Urinary tract infections in children 

Introduction 

Urinary tract infections (UTIs)

GP Dr Sarah Jarvis talks about how urinary tract infections (UTIs) are caused, the symptoms and the treatment options available. Note: Cranberry supplements may be a more reliable source of cranberry than shop bought juice

Media last reviewed: 28/08/2013

Next review due: 28/08/2015

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Urinary tract infections (UTIs) are fairly common, but not usually serious, and can be effectively treated with antibiotics.

The urinary tract is where our bodies make and get rid of urine. It comprises the kidneys, and stretches out to the ureters (the tubes connecting the kidneys to the bladder), down to the bladder, and finally the urethra (the tube that carries urine out of the body).

Infections of the kidneys (pyelonephritis) or ureters are known as upper UTIs. Infections of the bladder (cystitis) or infections of urethra (urethritis) are known as lower UTIs.

Upper UTIs are potentially more serious because there is a chance they could lead to long-term problems such as kidney scarring and high blood pressure (hypertension). However, the risk of these problems is low if the infection is treated promptly.

Signs and symptoms

It can be difficult to tell whether a child has a UTI, because the symptoms can be vague and young children cannot easily communicate how they feel.

Signs that your child may have an UTI can include:

  • high temperature (fever)
  • vomiting
  • tiredness
  • irritability
  • pain or a burning sensation when urinating
  • needing to urinate frequently
  • wetting themselves or their bed, having previously been dry
  • pain in their tummy (abdomen), side or lower back
  • unpleasant smelling urine
  • blood in their urine

Read more about the symptoms of UTIs in children.

When to seek medical advice

If you think your child is unwell and could have a UTI, contact your GP as soon as possible.

This is not normally a serious type of infection, but it should be diagnosed and treated quickly to reduce the duration of infection and any risk of complications.

Your GP should be able to diagnose your child with a UTI by asking about their symptoms, examining them and arranging for a sample of their urine to be tested for signs of an infection.

Read more about diagnosing UTIs in children.

What causes UTIs in children?

Most UTIs in children are caused by bacteria from the digestive system entering the urethra.

There are many ways this can happen, but it often occurs when a child wipes their bottom, and soiled toilet paper comes into contact with their genitals. This is more of a problem for girls than boys, because girls' bottoms are much nearer the urethra.

There is often no obvious reason why some children develop UTIs and others do not, although it can sometimes occur due to a problem affecting the flow of urine through the urinary system. This can lead to a build-up of urine that bacteria can get into more easily.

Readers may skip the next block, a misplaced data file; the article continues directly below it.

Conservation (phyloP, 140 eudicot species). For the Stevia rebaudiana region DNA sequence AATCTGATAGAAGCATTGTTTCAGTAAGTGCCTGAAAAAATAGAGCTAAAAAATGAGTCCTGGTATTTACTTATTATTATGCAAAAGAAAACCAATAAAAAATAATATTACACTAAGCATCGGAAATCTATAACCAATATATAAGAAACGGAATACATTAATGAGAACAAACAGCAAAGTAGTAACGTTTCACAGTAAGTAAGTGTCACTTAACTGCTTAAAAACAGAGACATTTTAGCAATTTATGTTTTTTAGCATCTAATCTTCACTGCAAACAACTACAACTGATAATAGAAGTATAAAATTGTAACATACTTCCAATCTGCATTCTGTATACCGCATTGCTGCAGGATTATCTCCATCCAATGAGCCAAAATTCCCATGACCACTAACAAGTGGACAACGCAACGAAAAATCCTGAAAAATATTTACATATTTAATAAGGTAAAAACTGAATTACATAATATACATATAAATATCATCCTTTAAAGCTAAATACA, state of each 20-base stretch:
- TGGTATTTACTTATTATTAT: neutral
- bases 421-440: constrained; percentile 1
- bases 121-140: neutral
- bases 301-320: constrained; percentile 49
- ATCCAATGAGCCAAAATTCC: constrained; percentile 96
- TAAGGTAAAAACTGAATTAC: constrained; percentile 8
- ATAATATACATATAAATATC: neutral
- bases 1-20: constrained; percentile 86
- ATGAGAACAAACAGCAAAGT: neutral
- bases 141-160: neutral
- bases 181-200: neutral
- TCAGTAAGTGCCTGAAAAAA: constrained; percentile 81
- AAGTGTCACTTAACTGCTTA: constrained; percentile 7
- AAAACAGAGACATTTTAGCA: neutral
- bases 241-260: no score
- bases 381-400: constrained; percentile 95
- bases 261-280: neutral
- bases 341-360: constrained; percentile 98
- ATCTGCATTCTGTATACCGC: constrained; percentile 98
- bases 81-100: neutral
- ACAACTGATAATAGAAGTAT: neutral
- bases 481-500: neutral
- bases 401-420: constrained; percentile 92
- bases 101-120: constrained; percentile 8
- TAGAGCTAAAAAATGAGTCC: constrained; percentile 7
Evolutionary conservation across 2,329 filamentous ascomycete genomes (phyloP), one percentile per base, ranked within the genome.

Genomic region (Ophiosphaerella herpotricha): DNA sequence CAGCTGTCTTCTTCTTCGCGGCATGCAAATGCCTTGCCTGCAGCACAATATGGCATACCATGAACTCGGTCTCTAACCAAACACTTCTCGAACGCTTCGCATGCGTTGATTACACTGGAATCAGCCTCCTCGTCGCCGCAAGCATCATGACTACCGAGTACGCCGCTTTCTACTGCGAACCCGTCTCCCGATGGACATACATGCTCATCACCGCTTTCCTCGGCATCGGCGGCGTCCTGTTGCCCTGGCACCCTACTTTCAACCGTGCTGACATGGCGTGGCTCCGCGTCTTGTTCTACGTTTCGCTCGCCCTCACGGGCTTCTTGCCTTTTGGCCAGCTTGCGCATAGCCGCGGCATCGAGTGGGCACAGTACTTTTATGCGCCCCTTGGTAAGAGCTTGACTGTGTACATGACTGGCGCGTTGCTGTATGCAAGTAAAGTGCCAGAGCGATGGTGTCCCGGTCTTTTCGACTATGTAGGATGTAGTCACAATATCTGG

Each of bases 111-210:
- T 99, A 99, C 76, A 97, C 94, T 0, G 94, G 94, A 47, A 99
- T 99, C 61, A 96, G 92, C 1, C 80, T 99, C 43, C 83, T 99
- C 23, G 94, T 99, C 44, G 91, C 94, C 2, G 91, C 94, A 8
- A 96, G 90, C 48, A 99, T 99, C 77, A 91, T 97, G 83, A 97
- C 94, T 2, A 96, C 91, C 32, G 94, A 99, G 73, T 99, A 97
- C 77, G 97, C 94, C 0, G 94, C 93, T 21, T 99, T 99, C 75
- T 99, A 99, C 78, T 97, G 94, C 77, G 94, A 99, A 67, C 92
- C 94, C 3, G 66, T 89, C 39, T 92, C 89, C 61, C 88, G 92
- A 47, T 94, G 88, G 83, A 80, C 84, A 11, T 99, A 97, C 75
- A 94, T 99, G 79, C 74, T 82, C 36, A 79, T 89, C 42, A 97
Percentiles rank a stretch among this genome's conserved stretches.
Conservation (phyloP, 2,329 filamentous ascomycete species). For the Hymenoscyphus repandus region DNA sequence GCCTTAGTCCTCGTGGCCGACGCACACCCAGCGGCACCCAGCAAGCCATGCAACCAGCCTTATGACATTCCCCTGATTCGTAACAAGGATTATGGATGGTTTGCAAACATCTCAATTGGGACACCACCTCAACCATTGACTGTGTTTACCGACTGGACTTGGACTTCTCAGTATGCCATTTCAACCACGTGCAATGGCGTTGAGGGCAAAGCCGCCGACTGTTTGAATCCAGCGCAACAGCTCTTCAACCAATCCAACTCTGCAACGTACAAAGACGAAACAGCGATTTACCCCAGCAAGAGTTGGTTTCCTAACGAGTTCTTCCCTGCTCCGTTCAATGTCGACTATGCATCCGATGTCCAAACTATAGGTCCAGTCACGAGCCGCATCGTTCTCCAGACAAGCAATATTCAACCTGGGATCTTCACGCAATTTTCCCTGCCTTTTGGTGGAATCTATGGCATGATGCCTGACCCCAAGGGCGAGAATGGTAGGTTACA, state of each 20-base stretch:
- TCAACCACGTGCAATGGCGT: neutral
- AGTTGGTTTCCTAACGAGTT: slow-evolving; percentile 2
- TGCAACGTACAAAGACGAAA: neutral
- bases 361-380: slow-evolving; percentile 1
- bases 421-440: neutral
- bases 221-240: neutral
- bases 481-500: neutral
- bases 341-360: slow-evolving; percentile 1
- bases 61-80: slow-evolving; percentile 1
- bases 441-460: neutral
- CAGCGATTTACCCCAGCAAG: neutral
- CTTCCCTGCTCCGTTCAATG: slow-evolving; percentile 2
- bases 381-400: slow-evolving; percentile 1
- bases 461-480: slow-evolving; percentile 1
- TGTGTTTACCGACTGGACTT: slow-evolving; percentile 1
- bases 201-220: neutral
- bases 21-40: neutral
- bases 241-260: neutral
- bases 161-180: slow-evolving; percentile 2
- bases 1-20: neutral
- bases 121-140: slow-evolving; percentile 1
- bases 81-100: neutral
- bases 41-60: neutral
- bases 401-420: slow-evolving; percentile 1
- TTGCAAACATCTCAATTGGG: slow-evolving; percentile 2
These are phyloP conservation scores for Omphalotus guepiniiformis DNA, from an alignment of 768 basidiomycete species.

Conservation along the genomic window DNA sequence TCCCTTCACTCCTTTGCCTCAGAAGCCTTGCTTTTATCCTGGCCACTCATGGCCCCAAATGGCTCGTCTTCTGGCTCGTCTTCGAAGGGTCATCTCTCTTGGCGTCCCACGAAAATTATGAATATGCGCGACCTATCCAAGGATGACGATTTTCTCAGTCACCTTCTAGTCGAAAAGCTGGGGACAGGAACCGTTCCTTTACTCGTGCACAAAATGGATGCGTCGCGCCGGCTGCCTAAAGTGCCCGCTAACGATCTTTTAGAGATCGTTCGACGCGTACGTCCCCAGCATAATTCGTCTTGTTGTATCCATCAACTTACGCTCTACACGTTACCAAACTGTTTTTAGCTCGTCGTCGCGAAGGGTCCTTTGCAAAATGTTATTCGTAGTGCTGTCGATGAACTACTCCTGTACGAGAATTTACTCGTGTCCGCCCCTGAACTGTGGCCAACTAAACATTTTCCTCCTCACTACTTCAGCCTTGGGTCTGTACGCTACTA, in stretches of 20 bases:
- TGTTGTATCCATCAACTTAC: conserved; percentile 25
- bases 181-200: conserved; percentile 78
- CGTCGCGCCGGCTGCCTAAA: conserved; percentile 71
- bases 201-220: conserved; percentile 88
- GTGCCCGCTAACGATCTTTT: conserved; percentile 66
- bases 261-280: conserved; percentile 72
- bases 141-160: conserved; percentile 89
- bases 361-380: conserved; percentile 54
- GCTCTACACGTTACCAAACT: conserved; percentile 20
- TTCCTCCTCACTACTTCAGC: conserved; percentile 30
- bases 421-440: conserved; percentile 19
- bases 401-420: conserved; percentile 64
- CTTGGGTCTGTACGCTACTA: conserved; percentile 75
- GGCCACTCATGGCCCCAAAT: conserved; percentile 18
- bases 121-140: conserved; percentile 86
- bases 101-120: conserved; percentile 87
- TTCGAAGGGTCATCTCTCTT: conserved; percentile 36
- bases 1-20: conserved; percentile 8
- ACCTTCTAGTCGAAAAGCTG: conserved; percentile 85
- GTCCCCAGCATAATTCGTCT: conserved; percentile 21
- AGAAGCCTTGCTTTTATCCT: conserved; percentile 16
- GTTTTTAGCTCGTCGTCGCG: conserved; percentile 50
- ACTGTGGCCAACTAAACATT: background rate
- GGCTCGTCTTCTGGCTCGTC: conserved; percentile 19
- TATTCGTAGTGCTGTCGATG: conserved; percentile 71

For example, UTIs are more common in children with:

  • constipation, as this can place pressure on their bladder and prevent it from draining normally
  • problems with the valves in their ureters, as this can mean urine flows the wrong way up the urinary tract

Read more about the causes of UTIs in children.

Who is affected

UTIs are a relatively common infection during childhood.

They are more common in boys up to the age of six months old, but after this tend to be more common in girls. It is estimated that around 1 in 10 girls and 1 in 30 boys will have had a UTI by the time they turn 16.

How UTIs in children are treated

Most childhood UTIs will clear up within 24 to 48 hours of treatment with antibiotics and won't cause any long-term problems.

In many cases, treatment will involve your child taking antibiotic tablets at home. For lower UTIs, a three-day course of antibiotics is usually recommended. For upper UTIs, a 7 to 10-day course of antibiotics is usually recommended.

As a precaution, babies under three months old and children with more severe symptoms are usually admitted to hospital for a few days to receive antibiotics directly into a vein (intravenous antibiotics).

Read more about treating UTIs in children.

Can UTIs in children be prevented?

It isn't possible to prevent all childhood UTIs, but there are some things you can do to reduce your child's risk, such as:

  • encouraging girls to wipe their bottom from front to back and boys to clean around their foreskin regularly
  • making sure your child drinks enough and goes to the toilet regularly
  • buying loose-fitting cotton underwear for your child instead of underwear made from nylon or other synthetic materials
  • include enough fibre in your child's diet to help prevent constipation

If your child has a problem in their urinary tract that increases their risk of UTIs, such as faulty valves that allow urine to flow the wrong way, they may be prescribed low-dose antibiotics as a long-term measure to prevent further infections.

Read more about preventing UTIs in children.

Page last reviewed: 04/06/2014

Next review due: 04/06/2016

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